if this be a home, how would you keep it? {kale and coconut quinoa salad}

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We do survive every moment, after all, except the last one.― John Updike

If this be a house, how would you keep it? Would you festoon the walls with faded old pictures that give the appearance of a life lived, or would you whitewash all the windows shut because lying was never really your strong suit? Inevitably, photographs pale down to sepia and sometimes you find yourself pointing to people and wondering how you know them. Do they still think of you, or never at all? Sometimes this keeps you up at night. Lately, you’ve been having trouble sleeping. When you were young your bed faced a fire escape, and you stayed up all night listening to the squirrels ravage through the trees. This was a time when there was always a late movie playing on the television and staying awake felt dangerous, so you slept on top of the sheets not wanting to disturb them, with one foot draped over the bed. Ready to run. One night you woke to all the lights on, windows and doors open, and there was a note on your bed: we liked watching your daughter sleep.

Now you don’t notice when you check all the windows and lock all the doors before you climb into bed. It just feels natural this way. Even now.

If this be a house, would you tend to it, rake it and hoe it, or would you let it go wild? Wake to find weeds tangled in your hair? One night you come home, two bottles in, and you fall into bed. Chinese arias lull you to slumber. Come morning you open your mouth to find wildflowers blooming, sprouting up through the floorboards that are your teeth. The waves aren’t receding. And then loneliness comes knocking like an old friend whispering, did you miss me? Children used to anger you because they were lucky. They got to be children while you were an adult saving everyone out of the womb.

People used to tell you that you were a forest. To which you’d reply, how is that even possible? I’m drowning.

If this be a house, would you crowd the rooms with people, having them sit on your couch and handle all your things, or would you barricade yourself in because your heart was a landmine — it could blow at any minute. Six years of safe was driving you mad. Six years of excising old friends out of photographs put your heart on pause, and you worry that at some point all the safe will slow the beat to a full stop. Six years of living the plan was making you come undone. {You know our couch? Our beautiful couch? Totally toxic.} At a market in Provence, you wound up a gramophone and the music blared bold and strong, and you leaned in, all the way in, because you wanted to rewind the tape and do it all over. Because this — all of this — wasn’t the harvest you had intended.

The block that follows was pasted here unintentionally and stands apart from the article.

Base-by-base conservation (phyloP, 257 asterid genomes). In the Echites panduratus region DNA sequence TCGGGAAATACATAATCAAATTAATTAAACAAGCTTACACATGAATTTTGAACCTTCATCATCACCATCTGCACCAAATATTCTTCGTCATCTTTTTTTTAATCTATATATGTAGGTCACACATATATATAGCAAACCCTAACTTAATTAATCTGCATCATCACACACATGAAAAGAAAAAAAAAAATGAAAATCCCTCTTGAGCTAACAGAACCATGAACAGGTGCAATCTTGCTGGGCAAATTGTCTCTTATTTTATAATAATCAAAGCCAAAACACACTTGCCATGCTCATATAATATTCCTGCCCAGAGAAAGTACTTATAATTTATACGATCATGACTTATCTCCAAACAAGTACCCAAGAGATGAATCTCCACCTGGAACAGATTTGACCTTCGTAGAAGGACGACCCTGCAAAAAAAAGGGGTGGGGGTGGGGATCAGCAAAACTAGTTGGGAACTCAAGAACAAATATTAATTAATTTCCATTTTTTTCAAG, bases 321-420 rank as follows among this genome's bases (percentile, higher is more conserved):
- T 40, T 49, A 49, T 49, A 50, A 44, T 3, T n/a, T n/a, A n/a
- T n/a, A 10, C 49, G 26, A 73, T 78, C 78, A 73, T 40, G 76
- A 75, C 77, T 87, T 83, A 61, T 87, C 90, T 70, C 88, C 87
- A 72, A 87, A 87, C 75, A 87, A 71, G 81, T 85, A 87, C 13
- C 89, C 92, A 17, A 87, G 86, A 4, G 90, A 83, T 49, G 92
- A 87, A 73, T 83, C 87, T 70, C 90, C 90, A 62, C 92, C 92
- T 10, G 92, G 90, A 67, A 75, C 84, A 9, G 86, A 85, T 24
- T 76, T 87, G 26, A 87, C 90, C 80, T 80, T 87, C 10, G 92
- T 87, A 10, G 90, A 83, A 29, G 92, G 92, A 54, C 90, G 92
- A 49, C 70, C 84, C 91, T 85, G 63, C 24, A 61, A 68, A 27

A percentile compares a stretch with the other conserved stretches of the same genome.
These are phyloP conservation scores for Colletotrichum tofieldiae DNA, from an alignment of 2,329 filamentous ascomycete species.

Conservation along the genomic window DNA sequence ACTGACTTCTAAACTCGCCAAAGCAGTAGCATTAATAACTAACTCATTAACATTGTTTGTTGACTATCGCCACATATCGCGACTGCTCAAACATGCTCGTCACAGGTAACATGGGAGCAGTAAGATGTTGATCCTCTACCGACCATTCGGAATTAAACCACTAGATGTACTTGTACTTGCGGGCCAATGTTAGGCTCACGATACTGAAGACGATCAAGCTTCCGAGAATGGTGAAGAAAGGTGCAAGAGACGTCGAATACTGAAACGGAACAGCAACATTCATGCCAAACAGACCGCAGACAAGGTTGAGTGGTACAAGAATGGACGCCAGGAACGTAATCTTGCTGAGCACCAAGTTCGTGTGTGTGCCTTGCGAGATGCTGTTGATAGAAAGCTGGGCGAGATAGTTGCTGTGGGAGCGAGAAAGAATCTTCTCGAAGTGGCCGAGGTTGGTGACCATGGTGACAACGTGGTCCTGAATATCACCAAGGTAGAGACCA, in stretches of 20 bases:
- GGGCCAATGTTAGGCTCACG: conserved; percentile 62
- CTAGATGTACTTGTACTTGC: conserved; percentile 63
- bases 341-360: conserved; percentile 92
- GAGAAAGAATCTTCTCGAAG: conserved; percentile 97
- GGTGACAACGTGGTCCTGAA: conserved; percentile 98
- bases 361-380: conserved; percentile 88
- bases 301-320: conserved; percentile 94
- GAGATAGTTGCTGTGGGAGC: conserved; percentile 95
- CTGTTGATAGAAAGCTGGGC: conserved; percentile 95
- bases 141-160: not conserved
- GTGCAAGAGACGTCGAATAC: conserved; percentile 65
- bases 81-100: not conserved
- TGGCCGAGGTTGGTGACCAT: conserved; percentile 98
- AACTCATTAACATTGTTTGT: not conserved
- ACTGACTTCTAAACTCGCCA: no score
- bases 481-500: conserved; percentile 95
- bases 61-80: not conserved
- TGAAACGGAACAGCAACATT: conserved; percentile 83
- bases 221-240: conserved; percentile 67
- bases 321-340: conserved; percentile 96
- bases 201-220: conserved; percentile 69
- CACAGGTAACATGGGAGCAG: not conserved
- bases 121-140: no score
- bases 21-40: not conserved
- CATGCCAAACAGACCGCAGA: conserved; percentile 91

If this be a home, would it be everything you ever needed? Last night an old friend {from way back when we…} and you talked about the paralysis of want and personal velocity. She lives in a home surrounded by banana trees because she couldn’t make it work with all the noise, all the senseless want. And you no longer want to be safe. All this time you thought a home was a place and that place was New York, but you’re suffocating in all the memory. The smallness of things. The people you love who have emigrated elsewhere. The mother who wants to steal all the coins out of your wallet if she could. The people who are supposedly your friends but you never see them because people practice busy lives like witchcraft. All this feels very musical chairs and your head is spinning.

Your home will be the place where you bring your heart to harvest. Where you divorce yourself from want and consider need. When you slow down and realize that the words self-destructive and safe mean two very different things. Where you break ranks. Where you go off the grid. Where you tend to a garden {perhaps making this kale salad you see here?}. Where you fall madly, deeply, shamelessly, in love.

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INGREDIENTS: Adapted from Sprouted Kitchen, with considerable modifications
For the salad
1 cup rinsed quinoa
1 cup light coconut milk
1/3 cup chicken stock (or water)
1 large shallot
2 tbsp coconut oil
1 cup dried cherries and strawberries
4 cups Tuscan or flat kale
1/2 cup toasted pumpkin seeds
For the dressing
2 tbsp orange juice (or lemon)
2 tsp fresh thyme or 1 tsp dried thyme
3 tbsp olive oil
Salt, pepper to taste

DIRECTIONS
In a small pot, combine the quinoa, coconut milk, water and a pinch of salt and pepper and bring to a boil. Reduce heat to a simmer, cover, and cook until the liquid is absorbed, this will take about 10-12 minutes. Empty quinoa into a bowl and allow to cool.

Slice the shallot width wise into thin coins. Heat up the oil in a 8-10” saute pan (you don’t have many to crisp up). * If you don’t have coconut oil on hand, grapeseed oil will work as an alternative, it’s just not that great for you. Once it’s just shimmering, add in the slice shallots. Stand by them, as they’ll burn quickly. They will dance around a bit, and once you see the edges turn golden flip them over or move them around. Set up a double layer of paper towels, remove the shallots just as they turn brown and drain on the paper towels.

In a small bowl, mix the orange juice, thyme, olive oil and generous pinches of salt and pepper.

You want to make sure the quinoa is room temperature before you toss, or it will wilt the kale, and that would be criminal. In a salad bowl, toss the kale, half of the cooked quinoa, half of the dried fruit and half of the pumpkin seeds with desired amount of dressing. Your choice as to what ratio you want, you can save the rest of the quinoa for later, or toss it in, again, the ratios are up to you. Garnish the top with the rest of the fruit, pumpkin and all of your crispy shallots. Add pepper and salt to taste and enjoy!

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